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Research on sensory connections aims at COVID-19 smell loss

Woman smelling flowers
Scientists hope new research into the connections between the sense of smell and the human brain may help develop treatments for COVID-19 smell loss. (Source: Adobe Stock)

“Smell is a potent wizard that transports you across thousands of miles and all the years you have lived,” Helen Keller once said. Her words illustrate how the sense of smell, more than any other, can instantly bring back powerful and vivid memories.

Scientists from Northwestern Medicine in Chicago recently provided new information about why that connection is so immediate.

Their study compared connections in the brain between primary sensory areas – including vision, hearing, touch and smell – and the hippocampus, which is known to be the “seat of memory.”

It found that unlike the other senses, olfaction (the sense of smell) has not changed over the course of human history.

While vision, hearing and touch all were re-routed through an intermediary brain area during the process of evolution, olfaction retained a direct connection “like a superhighway, from experiencing a certain smell directly to the hippocampus,” said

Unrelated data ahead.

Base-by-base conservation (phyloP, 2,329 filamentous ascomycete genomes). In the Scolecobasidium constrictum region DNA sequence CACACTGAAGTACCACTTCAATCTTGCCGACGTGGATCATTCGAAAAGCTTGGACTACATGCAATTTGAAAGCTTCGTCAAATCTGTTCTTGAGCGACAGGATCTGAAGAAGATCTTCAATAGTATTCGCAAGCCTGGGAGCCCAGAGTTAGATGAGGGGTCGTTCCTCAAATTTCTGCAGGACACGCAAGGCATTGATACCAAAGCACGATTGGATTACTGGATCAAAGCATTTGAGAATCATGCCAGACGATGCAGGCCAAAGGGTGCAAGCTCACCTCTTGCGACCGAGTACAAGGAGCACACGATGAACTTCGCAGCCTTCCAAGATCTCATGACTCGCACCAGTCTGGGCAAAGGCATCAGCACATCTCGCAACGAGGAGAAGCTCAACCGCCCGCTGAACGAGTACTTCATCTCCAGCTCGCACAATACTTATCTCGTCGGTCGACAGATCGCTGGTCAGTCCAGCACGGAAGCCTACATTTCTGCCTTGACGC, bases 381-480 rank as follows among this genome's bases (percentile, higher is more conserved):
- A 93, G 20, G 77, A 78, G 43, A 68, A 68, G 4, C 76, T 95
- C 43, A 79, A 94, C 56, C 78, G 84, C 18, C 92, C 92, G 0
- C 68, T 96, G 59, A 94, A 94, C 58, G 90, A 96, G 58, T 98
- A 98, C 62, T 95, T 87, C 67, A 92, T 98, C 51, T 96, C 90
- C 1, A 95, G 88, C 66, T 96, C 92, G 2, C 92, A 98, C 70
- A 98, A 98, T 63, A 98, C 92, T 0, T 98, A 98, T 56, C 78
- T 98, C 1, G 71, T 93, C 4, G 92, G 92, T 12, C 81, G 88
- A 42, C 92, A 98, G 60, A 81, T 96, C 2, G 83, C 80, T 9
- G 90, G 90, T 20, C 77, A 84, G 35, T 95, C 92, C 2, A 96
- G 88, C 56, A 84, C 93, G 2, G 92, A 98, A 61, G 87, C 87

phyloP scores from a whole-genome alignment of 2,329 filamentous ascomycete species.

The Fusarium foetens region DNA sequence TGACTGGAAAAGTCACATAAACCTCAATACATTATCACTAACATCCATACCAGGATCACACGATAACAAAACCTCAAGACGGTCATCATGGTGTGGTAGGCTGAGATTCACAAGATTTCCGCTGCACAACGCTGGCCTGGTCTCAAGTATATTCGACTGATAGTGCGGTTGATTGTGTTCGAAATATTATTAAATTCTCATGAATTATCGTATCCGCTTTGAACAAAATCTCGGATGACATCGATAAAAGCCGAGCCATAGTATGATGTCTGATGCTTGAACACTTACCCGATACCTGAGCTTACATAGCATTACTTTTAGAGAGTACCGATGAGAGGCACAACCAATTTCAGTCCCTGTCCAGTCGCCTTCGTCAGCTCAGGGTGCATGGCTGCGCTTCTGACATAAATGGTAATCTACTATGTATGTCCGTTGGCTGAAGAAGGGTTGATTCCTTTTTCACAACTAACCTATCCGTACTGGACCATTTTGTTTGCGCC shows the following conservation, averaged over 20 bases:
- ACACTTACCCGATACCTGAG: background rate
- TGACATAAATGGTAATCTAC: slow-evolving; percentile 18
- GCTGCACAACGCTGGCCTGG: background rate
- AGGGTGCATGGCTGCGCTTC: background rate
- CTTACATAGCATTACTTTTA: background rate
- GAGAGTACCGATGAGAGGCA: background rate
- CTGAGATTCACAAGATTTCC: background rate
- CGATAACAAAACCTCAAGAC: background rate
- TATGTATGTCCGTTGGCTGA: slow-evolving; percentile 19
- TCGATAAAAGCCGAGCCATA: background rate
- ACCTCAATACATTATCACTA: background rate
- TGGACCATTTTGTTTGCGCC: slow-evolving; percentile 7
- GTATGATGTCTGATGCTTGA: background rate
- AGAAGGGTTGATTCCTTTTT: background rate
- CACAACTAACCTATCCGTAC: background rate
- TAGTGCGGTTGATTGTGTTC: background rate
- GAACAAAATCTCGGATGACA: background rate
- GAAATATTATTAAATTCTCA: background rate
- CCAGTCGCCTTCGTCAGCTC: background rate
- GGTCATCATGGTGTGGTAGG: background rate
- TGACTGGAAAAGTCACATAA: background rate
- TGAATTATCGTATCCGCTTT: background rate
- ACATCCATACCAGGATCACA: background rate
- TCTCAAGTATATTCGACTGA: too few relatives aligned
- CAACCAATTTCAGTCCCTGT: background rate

Christina Zelano, an assistant professor of neurology at Northwestern’s Feinberg School of Medicine.

With an epidemic of loss of smell now sweeping across the globe due to COVID-19 – and some people losing that critical sense for weeks, months and potentially even longer – understanding the way in which smells affect the brain is more important than ever, Zelano noted.

“While our study doesn’t address COVID smell loss directly, it does speak to an important aspect of why olfaction is important to our lives: smells are a profound part of memory, and odors connect us to especially important memories in our lives,” she said. “There is an urgent need to better understand the olfactory system in order to better understand the reason for COVID-related smell loss, diagnose the severity of the loss and to develop treatments.”

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